Current policies and suggested solutions do not sufficiently address this aspect of the crisis, market observers say
An oft-ignored factor in the current affordability crisis is the way Canadians view homeownership, with the widespread preference for housing value appreciation being fundamentally detrimental to the market, according to University of British Columbia professor Paul Kershaw.
“It’s a cultural and political addiction that’s making housing affordability really challenging,” Kershaw said in an interview with BNN Bloomberg.
Adding fuel to the fire is the seeming lack of initiative among policymakers to address this aspect of the problem, especially with supply-side solutions dominating the current discourse.
“It’s partly because Canadian homeowners like it when their home values go up. Real estate contributes to our GDP more than any other industry, so political leaders like to take credit for what appears to be a strong economy,” Kershaw said.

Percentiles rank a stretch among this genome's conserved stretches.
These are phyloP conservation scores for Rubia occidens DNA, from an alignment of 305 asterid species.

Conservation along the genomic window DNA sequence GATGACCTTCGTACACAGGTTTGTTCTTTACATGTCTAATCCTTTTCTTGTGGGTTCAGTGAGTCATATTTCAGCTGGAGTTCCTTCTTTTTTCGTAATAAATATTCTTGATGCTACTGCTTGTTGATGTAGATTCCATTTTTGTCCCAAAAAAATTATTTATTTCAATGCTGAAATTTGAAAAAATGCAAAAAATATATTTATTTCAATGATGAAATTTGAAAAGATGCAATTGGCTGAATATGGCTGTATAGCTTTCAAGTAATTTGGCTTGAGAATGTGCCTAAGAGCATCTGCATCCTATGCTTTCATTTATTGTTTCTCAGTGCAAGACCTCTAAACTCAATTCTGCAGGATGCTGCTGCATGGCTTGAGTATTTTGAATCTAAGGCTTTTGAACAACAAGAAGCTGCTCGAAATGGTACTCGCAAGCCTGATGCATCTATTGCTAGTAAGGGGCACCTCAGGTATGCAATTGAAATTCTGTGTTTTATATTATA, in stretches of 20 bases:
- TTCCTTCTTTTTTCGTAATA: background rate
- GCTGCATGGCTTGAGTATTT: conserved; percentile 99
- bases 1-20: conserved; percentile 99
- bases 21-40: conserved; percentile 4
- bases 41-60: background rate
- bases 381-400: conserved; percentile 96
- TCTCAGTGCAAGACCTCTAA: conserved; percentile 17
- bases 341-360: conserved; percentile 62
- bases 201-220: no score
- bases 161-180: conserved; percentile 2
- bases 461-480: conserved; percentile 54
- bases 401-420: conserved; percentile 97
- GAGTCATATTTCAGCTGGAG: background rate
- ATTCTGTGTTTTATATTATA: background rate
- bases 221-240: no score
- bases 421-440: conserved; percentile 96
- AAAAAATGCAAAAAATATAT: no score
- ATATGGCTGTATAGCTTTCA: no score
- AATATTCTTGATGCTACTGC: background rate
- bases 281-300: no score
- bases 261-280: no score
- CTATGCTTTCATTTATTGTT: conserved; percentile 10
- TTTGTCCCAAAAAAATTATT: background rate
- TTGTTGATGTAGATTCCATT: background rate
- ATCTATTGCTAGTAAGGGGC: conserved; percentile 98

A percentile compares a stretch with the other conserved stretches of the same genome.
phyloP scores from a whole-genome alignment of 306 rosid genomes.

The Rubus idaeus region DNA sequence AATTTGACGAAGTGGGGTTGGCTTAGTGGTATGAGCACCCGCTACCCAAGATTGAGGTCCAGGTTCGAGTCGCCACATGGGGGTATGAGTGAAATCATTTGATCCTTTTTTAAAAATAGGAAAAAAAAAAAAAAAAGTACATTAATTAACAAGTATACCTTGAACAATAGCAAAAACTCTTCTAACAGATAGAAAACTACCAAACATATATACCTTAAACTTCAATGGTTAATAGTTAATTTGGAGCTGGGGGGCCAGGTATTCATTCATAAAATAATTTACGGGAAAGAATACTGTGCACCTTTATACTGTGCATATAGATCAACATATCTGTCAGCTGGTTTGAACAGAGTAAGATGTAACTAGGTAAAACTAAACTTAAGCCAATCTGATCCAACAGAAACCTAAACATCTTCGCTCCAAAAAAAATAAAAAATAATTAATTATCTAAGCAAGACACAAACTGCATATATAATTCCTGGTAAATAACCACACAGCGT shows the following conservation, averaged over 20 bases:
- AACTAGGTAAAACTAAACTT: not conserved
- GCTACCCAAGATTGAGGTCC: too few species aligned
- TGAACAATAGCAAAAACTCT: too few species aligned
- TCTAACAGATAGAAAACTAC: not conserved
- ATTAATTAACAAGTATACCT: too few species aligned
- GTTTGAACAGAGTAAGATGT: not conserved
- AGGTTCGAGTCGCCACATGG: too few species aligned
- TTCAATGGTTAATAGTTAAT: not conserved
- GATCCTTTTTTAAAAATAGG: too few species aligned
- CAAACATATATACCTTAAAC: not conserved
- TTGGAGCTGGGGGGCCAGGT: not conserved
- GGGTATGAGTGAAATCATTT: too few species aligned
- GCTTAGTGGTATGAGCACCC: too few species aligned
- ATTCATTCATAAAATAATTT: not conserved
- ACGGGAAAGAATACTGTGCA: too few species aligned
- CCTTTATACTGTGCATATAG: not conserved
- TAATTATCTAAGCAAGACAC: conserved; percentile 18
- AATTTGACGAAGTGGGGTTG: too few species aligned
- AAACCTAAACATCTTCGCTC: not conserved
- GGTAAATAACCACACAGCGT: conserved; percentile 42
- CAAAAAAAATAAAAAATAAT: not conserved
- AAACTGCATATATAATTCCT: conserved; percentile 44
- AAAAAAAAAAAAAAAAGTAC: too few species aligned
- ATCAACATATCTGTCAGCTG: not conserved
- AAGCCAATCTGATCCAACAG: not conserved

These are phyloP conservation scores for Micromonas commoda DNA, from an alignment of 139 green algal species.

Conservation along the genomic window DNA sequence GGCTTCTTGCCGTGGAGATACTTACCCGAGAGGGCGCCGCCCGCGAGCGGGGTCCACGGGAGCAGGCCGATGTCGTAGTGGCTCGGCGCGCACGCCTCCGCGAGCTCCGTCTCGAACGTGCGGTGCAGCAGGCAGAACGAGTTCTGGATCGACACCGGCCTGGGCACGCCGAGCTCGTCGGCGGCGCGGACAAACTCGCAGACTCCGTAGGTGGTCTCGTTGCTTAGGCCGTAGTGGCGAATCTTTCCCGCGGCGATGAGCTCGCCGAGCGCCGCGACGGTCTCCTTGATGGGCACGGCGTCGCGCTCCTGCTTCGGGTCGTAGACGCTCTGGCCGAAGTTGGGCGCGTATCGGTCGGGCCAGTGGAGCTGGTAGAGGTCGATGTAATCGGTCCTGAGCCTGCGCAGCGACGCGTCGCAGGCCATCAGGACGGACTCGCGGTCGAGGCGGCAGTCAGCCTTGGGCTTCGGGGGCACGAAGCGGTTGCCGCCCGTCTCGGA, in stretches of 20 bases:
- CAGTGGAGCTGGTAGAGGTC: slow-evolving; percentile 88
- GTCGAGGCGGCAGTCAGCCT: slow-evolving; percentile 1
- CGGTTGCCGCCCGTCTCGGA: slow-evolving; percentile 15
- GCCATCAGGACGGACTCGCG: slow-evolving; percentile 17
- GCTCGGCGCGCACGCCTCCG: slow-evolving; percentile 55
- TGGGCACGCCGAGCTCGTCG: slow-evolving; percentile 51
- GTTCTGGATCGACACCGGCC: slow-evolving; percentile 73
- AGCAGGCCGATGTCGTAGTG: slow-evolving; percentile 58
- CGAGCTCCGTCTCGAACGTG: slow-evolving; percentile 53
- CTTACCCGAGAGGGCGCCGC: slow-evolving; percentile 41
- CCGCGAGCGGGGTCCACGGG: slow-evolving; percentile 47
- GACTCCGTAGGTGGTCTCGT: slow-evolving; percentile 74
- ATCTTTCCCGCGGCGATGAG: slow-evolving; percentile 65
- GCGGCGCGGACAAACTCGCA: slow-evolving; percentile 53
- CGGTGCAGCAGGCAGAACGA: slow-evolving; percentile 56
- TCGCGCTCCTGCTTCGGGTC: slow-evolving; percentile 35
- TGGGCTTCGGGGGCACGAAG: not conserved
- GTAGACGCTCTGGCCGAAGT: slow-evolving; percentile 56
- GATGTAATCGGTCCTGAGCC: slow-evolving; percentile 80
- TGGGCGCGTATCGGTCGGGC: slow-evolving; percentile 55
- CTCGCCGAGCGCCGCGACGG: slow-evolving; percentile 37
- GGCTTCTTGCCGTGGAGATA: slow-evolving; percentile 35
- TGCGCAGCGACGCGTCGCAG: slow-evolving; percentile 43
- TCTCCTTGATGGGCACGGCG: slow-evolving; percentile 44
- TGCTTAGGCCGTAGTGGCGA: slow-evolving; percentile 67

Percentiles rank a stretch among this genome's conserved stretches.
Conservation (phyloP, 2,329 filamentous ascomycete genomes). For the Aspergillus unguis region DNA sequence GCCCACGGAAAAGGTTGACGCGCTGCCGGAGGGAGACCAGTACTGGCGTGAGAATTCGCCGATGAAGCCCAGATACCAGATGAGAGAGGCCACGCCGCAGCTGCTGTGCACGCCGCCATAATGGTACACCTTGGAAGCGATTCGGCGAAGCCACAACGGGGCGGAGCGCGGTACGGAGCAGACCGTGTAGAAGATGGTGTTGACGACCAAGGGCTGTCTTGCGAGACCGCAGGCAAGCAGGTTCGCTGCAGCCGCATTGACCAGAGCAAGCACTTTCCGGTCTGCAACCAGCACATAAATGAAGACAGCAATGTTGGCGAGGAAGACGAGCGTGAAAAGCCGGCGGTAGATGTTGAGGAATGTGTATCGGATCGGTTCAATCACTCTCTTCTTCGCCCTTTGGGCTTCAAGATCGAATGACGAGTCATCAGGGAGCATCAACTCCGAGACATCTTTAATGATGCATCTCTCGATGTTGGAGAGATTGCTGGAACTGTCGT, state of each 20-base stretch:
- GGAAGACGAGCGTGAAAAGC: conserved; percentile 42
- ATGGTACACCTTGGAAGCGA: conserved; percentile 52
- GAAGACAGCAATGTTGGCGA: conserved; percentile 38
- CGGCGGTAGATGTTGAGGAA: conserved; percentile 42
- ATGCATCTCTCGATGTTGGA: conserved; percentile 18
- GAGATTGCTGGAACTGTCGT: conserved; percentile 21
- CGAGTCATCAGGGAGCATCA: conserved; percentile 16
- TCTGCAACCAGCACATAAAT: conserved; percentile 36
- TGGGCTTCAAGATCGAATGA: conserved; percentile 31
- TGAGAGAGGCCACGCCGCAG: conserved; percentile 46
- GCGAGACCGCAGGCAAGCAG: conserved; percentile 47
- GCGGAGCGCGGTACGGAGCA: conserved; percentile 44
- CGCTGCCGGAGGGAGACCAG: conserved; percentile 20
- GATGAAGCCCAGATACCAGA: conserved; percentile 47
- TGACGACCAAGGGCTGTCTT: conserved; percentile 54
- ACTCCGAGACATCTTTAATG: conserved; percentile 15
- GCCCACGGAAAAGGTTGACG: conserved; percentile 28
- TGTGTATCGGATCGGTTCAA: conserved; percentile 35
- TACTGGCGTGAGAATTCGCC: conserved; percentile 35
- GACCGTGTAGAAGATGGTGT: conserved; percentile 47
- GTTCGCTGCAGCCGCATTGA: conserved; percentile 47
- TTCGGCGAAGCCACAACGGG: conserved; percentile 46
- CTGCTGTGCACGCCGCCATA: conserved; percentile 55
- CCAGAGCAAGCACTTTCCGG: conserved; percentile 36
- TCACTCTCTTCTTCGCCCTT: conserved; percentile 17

The “housing as investment” approach is also exacerbating the gap between homeowners and non-owners, said Ricardo Tranjan, senior researcher at the Canadian Centre for Policy Alternatives.
“On the one hand we have folks who have entered the market, and they feel good as their wealth has increased but they fear any sort of regulation that would control housing prices,” Tranjan said. “On the other hand we have those who haven’t been able to enter the market. It gets you into this debate of whether or not a house is a place to live in, or a financial asset.”
Incentivizing prolonged occupancy by owners would be a good place to start, Tranjan said.
“We need to go back to the notion that a house is a place to live and raise a family, and can get you some value over 20 to 30 years,” Tranjan said. “But if we keep thinking about housing as where we keep all your money, we’ll never address the issue.”